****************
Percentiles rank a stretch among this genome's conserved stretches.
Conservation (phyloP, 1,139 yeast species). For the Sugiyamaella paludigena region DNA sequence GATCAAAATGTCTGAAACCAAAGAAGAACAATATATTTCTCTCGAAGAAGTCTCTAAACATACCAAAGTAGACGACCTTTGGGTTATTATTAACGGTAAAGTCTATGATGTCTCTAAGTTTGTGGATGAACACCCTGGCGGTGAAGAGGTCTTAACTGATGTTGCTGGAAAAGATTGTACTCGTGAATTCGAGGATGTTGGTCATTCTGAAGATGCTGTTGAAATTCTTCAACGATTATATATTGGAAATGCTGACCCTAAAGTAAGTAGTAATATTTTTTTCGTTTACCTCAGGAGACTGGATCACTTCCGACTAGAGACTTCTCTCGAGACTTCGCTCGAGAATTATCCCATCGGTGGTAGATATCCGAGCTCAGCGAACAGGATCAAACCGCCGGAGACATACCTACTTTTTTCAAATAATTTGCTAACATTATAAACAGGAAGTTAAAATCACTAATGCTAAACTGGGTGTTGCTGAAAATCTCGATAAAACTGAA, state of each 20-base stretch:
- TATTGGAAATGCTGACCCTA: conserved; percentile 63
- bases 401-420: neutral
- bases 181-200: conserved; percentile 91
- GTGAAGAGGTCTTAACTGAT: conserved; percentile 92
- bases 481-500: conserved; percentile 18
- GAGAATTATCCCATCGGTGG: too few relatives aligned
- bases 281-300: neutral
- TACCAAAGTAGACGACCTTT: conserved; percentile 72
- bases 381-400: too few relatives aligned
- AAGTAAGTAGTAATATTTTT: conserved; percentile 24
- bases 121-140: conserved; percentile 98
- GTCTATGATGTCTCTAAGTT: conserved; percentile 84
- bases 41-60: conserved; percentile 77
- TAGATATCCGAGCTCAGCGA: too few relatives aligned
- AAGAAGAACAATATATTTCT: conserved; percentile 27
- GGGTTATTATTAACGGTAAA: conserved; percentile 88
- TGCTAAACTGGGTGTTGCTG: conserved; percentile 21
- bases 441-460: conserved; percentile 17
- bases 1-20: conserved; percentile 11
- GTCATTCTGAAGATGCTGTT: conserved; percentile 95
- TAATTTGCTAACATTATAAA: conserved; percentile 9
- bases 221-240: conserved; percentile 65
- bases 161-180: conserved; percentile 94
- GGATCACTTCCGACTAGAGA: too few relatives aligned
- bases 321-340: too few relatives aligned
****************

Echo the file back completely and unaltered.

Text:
Percentiles rank a stretch among this genome's conserved stretches.
Conservation (phyloP, 1,139 yeast species). For the Sugiyamaella paludigena region DNA sequence GATCAAAATGTCTGAAACCAAAGAAGAACAATATATTTCTCTCGAAGAAGTCTCTAAACATACCAAAGTAGACGACCTTTGGGTTATTATTAACGGTAAAGTCTATGATGTCTCTAAGTTTGTGGATGAACACCCTGGCGGTGAAGAGGTCTTAACTGATGTTGCTGGAAAAGATTGTACTCGTGAATTCGAGGATGTTGGTCATTCTGAAGATGCTGTTGAAATTCTTCAACGATTATATATTGGAAATGCTGACCCTAAAGTAAGTAGTAATATTTTTTTCGTTTACCTCAGGAGACTGGATCACTTCCGACTAGAGACTTCTCTCGAGACTTCGCTCGAGAATTATCCCATCGGTGGTAGATATCCGAGCTCAGCGAACAGGATCAAACCGCCGGAGACATACCTACTTTTTTCAAATAATTTGCTAACATTATAAACAGGAAGTTAAAATCACTAATGCTAAACTGGGTGTTGCTGAAAATCTCGATAAAACTGAA, state of each 20-base stretch:
- TATTGGAAATGCTGACCCTA: conserved; percentile 63
- bases 401-420: neutral
- bases 181-200: conserved; percentile 91
- GTGAAGAGGTCTTAACTGAT: conserved; percentile 92
- bases 481-500: conserved; percentile 18
- GAGAATTATCCCATCGGTGG: too few relatives aligned
- bases 281-300: neutral
- TACCAAAGTAGACGACCTTT: conserved; percentile 72
- bases 381-400: too few relatives aligned
- AAGTAAGTAGTAATATTTTT: conserved; percentile 24
- bases 121-140: conserved; percentile 98
- GTCTATGATGTCTCTAAGTT: conserved; percentile 84
- bases 41-60: conserved; percentile 77
- TAGATATCCGAGCTCAGCGA: too few relatives aligned
- AAGAAGAACAATATATTTCT: conserved; percentile 27
- GGGTTATTATTAACGGTAAA: conserved; percentile 88
- TGCTAAACTGGGTGTTGCTG: conserved; percentile 21
- bases 441-460: conserved; percentile 17
- bases 1-20: conserved; percentile 11
- GTCATTCTGAAGATGCTGTT: conserved; percentile 95
- TAATTTGCTAACATTATAAA: conserved; percentile 9
- bases 221-240: conserved; percentile 65
- bases 161-180: conserved; percentile 94
- GGATCACTTCCGACTAGAGA: too few relatives aligned
- bases 321-340: too few relatives aligned